mysterious
holding secrets
men can’t wait to breach

Mine just a red boiling mess
Boys take one look and don’t even
try to cover their snot-filled
snickers in the hallways,
nudging each other
and their smooth skinned
cheerleader girlfriends

No one ever says “pizza face”
But I heard their thoughts
on the celestial channel
My compensation for
not knowing the call letters
of the earthly frequency

My mother’s soothing words
and foul-smelling potions
can’t hide the truth
Ugly sister
Plain sister

But the moon and I commune
at night under the covers
the way sisters do
soothe each other, she worries
about disappearing every month,
fading away, what if she never returns?

We plot our escape together
the moon and I
When it is her time to hide and mine
to stay behind, tonight,
we will fly away,
past Saturn’s blingy rings
Jupiter’s big red lip
brighter than a thousand suns
swinging round the universe
streaming to pierce the veil
of Creation

our two halves
whole
and luminous
as a nebula.


Friday, April 2, 2021

Pan de mik Anthology on the Pandemic

 I was pleased and delighted to be included in the Oregon Poetry Associations new anthology pan de mik An Anthology of Pandemic Poems. Here are my two:


                                                    




Friday, March 5, 2021

Two Poems in a Woman's Voice

 I guess that's what I do, write in a woman's voice. So I am delighted that Beate Sigriddaughter published to of my poem in her lovely blog: Writing in a Women's Voice. 

One is a reprint, Six Feet, which was first in Headline Poetry and Press, and the other unpublished previously: Mrs. Sisyphus Sweeps Acorns.


Six Feet                                                         

 

The length of my dog’s leash. Meeting another,

twelve feet between wary humans,

            dogs sniff nose to nose.  

Longing.

 

How tall my father was, or so he said, but

            you couldn’t always trust

everything he said.

Ask mom.

 

The width of a cell in San Quentin Prison, 

            not counting men stacked in bunks

stale air, no phone call.          

No defense.

 

The distance between two not-yet-lovers, masked

            strangers, no touch but eyes

            no hands, no mouths.

Alone together.

 

The depth of the average grave, except in genocides,

war, and pandemics like this one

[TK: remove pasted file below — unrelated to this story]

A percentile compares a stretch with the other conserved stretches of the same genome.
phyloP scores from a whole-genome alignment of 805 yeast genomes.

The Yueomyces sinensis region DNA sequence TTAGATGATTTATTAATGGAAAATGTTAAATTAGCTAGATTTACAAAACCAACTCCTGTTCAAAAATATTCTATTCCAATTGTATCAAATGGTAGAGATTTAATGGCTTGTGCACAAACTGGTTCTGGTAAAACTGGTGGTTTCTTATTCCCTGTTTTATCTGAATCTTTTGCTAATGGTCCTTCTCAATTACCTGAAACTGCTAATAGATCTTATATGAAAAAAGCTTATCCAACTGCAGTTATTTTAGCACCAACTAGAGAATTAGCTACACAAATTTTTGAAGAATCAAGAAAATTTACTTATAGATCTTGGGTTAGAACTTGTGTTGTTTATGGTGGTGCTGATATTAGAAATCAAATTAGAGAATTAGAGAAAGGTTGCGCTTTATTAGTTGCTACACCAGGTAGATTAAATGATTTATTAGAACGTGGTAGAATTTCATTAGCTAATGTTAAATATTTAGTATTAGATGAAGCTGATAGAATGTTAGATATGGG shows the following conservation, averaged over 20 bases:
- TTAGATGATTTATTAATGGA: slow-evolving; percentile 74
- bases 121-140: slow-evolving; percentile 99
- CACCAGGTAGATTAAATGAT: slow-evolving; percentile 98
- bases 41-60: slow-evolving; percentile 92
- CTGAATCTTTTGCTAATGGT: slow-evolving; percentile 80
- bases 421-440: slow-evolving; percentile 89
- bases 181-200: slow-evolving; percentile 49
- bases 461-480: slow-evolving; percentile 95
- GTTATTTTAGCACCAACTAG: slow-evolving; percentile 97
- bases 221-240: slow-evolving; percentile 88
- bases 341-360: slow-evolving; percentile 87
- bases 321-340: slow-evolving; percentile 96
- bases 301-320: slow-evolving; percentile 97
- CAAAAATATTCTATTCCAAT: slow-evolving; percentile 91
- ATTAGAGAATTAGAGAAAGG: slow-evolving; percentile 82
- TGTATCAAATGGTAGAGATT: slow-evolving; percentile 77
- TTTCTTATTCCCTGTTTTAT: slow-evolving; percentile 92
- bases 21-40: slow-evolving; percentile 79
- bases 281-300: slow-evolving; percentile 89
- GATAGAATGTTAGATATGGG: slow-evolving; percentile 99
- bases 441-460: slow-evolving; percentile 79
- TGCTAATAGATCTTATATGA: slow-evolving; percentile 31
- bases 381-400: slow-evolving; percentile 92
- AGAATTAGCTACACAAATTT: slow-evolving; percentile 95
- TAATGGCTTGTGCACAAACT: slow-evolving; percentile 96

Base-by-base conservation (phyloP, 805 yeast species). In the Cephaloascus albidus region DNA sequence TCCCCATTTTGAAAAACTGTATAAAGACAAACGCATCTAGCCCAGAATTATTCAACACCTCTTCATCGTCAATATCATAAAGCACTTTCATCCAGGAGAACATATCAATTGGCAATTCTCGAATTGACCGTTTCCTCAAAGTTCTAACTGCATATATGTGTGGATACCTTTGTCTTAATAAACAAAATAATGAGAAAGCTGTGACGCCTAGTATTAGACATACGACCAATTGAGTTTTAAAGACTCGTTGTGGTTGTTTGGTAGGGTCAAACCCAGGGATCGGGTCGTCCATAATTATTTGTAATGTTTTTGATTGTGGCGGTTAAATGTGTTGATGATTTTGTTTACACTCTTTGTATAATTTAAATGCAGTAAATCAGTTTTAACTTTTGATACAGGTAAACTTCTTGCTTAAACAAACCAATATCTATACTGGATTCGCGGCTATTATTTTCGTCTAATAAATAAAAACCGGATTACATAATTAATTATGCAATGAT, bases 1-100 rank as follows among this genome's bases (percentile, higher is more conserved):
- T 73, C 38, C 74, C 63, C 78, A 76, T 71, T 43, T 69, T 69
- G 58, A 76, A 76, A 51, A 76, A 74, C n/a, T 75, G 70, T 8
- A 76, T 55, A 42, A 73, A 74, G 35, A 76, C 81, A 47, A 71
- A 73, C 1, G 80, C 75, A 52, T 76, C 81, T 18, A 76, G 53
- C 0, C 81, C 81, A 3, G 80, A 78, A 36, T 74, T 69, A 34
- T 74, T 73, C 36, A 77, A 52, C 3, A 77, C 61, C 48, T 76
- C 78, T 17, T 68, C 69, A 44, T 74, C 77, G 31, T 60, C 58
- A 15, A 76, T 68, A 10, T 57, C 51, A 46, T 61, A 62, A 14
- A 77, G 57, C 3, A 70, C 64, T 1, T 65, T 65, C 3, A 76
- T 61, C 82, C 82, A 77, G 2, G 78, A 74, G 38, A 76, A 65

when you have to share.

Don’t die.

 

The width of my queen size mattress, enough 

            for two, most nights. Sometimes

            I want it all for myself.

Tonight you stay.


 

 

Mrs. Sisyphus Sweeps Acorns                                                        

 

There he goes, hands greased against the strain

pushing that rock up that hill again and again

my man, following unheard commands, good

for nothing

 

So I take up my broom, wired for work

for sweeping the fallen nuts

of end of summer harvest, acorns on the path

we trod morning and night

 

Tripping hazards, as the rock my man’s

invitation to disaster, a race

he can’t win, but might kill  him

in trying

 

Better he should tinker

under the hood of some old car

the neighbors say, tsking like

the old women of Chekov

 

a dead Triumph or maybe a Ford

Better to stall the old mower

on the tall crunch of weeds

or get acorns in the gears

 

No, he’s got to show the gods how tough

he is, rugged man who can muscle

a boulder over and over

to no purpose whatsoever

 

and me left here to sweep piles

satisfying anyway to fill the cans

with fruit to feed the birds

and crafty critters of the night

 

Women’s work, say the neighbors,

is useful, but why not plant a different

tree, one that bears apples

pears, or sticky black figs

 

Why not store up for coming winter

the slippery path, the boulder’s relentlessness

that bodes a mutual harvest

an inevitable ending of this myth

Because no matter how hard we try

there is no end of the path

no rainbow sign

no happy ending

 

Say what you will, consistency

has its rewards, acorns fall, rocks

roll on, entropy sustains us

in the ongoing saga of never.